Turtle patrols at JFK International Airport have become as regular as the nesting season for the Diamondback Terrapin turtles that live in Jamaica Bay, and sometimes try to turn airport grounds into their new home.

"What the females are looking for is sandy soil that's above the high tide line so they can lay eggs and they won't get flooded by the tides," said Laura Francoeur, chief wildlife biologist for the Port Authority of New York and New Jersey.

What You Need To Know

  • Terrapin turtles seek JFK Airport grounds as nesting place to shield eggs from tides

  • Turtles disrupt airport operations and flight schedules and even pose danger to planes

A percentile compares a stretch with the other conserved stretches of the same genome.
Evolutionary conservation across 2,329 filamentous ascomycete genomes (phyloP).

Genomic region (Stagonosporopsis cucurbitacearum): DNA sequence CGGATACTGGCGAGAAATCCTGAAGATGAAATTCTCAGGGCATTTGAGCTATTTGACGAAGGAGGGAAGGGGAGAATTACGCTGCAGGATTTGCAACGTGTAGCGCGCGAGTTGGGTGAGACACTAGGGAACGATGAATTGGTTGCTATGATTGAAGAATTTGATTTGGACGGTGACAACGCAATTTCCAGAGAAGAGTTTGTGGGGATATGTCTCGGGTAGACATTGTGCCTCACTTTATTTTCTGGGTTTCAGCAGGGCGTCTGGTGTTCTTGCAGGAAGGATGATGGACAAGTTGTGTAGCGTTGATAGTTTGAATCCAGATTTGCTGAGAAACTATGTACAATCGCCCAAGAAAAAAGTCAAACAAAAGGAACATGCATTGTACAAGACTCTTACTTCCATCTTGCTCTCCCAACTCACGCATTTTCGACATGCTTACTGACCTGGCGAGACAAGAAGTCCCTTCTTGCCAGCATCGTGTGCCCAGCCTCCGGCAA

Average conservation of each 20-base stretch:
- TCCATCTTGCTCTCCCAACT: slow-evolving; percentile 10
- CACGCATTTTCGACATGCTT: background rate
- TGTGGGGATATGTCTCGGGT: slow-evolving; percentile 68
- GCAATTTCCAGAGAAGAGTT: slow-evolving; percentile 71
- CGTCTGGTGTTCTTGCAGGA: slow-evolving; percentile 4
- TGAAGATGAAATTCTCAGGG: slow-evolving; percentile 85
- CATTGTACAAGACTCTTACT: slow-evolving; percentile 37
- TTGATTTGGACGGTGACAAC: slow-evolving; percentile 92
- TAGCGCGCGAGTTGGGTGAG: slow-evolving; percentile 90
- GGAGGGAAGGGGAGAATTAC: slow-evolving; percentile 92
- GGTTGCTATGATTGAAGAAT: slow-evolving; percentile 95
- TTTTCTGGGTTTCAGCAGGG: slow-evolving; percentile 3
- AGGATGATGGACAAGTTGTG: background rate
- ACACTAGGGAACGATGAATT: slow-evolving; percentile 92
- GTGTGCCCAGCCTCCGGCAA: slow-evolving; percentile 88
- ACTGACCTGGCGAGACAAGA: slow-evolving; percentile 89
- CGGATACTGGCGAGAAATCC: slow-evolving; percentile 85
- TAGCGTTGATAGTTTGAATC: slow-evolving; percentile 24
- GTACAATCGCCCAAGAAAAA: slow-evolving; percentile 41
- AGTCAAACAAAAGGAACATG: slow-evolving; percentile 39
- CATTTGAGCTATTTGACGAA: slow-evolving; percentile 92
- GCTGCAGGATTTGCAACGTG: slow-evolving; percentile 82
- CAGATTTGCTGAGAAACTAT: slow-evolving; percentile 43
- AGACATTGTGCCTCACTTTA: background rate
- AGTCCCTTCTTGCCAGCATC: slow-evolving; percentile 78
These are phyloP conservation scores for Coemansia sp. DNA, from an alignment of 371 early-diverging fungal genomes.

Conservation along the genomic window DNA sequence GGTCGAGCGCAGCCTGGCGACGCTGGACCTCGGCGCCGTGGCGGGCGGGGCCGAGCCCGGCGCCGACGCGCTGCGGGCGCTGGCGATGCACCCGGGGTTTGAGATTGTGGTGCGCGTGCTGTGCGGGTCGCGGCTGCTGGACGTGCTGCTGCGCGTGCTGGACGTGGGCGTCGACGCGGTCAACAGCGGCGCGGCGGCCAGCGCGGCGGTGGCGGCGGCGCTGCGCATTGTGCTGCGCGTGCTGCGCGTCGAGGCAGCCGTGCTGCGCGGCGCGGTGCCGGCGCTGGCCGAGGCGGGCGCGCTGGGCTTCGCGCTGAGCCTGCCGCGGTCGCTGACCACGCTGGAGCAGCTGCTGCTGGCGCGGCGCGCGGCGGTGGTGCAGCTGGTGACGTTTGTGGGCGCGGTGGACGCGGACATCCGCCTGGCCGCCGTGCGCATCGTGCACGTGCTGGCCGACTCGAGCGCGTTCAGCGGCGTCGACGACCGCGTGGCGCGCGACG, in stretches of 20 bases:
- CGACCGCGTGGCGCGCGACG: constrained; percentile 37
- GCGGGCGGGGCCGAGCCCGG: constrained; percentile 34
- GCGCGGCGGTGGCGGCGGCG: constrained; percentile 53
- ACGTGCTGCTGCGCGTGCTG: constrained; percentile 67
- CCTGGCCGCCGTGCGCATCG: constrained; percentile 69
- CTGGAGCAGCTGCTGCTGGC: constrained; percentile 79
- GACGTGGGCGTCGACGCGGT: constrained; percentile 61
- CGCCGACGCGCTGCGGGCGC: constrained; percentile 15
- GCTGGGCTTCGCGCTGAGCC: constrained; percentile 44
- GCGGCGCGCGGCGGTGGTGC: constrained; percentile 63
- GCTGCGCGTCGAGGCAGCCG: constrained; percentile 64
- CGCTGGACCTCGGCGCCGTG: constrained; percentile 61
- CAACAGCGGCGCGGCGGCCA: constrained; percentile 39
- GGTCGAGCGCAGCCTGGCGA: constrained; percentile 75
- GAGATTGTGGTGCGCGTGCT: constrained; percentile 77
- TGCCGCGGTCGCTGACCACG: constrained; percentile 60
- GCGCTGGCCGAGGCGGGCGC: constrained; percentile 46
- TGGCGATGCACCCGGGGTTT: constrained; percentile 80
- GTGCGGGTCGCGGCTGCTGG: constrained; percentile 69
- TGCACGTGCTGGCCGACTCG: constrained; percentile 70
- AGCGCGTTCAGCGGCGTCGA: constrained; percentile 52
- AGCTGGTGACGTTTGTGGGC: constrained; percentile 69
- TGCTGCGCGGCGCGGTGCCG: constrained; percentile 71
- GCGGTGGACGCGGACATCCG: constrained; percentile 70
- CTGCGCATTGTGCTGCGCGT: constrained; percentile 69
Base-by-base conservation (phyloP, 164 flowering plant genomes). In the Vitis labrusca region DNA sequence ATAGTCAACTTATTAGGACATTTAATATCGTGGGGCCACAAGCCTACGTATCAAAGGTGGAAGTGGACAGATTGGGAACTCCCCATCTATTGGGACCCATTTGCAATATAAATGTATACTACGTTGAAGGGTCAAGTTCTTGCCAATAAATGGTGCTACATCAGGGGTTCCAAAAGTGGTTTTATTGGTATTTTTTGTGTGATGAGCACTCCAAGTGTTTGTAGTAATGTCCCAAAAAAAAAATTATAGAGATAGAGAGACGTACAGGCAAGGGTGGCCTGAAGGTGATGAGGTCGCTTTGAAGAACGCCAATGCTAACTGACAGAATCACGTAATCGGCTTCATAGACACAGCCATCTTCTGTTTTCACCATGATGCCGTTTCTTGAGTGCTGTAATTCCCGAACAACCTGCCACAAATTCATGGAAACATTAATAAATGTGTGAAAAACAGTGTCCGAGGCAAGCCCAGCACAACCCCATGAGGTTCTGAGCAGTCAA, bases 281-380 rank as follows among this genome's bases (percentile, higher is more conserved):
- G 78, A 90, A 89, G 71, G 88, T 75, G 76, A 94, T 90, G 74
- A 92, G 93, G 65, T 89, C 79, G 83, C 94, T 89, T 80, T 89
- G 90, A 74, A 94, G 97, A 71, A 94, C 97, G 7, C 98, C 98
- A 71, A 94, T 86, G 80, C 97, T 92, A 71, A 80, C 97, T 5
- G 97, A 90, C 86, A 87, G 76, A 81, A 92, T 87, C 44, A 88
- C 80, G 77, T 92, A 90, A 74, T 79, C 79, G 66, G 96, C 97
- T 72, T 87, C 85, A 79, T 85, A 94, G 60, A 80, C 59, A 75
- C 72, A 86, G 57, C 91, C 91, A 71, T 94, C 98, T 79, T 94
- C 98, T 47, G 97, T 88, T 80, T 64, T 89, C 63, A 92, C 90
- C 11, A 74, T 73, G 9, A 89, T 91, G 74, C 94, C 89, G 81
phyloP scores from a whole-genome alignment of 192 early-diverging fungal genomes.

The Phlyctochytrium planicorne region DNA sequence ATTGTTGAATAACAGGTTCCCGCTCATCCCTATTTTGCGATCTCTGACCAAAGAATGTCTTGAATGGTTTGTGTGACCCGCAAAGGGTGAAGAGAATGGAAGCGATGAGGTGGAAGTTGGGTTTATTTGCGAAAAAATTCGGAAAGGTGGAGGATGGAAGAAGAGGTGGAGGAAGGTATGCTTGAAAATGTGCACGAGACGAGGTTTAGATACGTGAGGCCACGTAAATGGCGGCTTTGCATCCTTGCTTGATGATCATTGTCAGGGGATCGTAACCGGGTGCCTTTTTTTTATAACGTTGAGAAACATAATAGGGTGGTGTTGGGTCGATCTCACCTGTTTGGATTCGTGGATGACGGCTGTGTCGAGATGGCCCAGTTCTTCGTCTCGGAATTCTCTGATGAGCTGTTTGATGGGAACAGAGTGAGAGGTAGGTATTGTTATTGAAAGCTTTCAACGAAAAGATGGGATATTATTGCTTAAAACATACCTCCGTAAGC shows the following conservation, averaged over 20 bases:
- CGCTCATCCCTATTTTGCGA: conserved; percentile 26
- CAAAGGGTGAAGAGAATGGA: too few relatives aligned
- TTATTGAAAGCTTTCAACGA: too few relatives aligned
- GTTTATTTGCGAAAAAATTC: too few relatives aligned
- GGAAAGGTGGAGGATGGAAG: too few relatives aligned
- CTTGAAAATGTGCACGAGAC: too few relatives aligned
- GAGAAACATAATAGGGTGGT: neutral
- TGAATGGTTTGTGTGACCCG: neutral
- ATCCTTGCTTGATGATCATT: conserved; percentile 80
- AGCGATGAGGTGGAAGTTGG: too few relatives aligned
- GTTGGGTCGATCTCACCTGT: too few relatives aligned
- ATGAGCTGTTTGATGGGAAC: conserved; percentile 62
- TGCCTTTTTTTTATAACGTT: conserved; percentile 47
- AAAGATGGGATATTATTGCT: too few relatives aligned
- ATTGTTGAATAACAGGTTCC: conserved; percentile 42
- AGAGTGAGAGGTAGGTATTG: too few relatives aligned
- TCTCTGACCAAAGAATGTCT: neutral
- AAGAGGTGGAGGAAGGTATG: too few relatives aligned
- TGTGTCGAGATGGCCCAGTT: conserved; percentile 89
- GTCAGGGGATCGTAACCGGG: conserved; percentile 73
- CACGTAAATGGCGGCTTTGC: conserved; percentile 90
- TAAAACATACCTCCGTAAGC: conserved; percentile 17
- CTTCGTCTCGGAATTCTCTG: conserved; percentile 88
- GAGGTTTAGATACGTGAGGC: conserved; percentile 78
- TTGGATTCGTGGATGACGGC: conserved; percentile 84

• Port Authority officials say tubing has been an effective barrier at keeping turtles out

That leads to turtles invading JFK's runways each June and July because the airport is at a higher elevation than the surrounding marsh islands, which can be a huge disruption.

"Aircraft in particular, if they see the turtle they might want to stop so they don't run the turtle over and that could slow down your flight to Disney World," said Francoeur.

She says there's even a small chance of damage to a plane that strikes a turtle. Tubing has been installed on the grounds that helps to keep turtles out and flights running smoothly.

"It's big, black, eight-inch basically irrigation tubing, but that's high enough so that the Terrapins can't climb over it," said Francoeur.

Workers try to track down and remove the turtles that do make it in, and Francoeur says their efforts seem to be working.

"We must be doing a pretty good job because our Terrapin numbers are down 45 percent from last year," Francoeur said.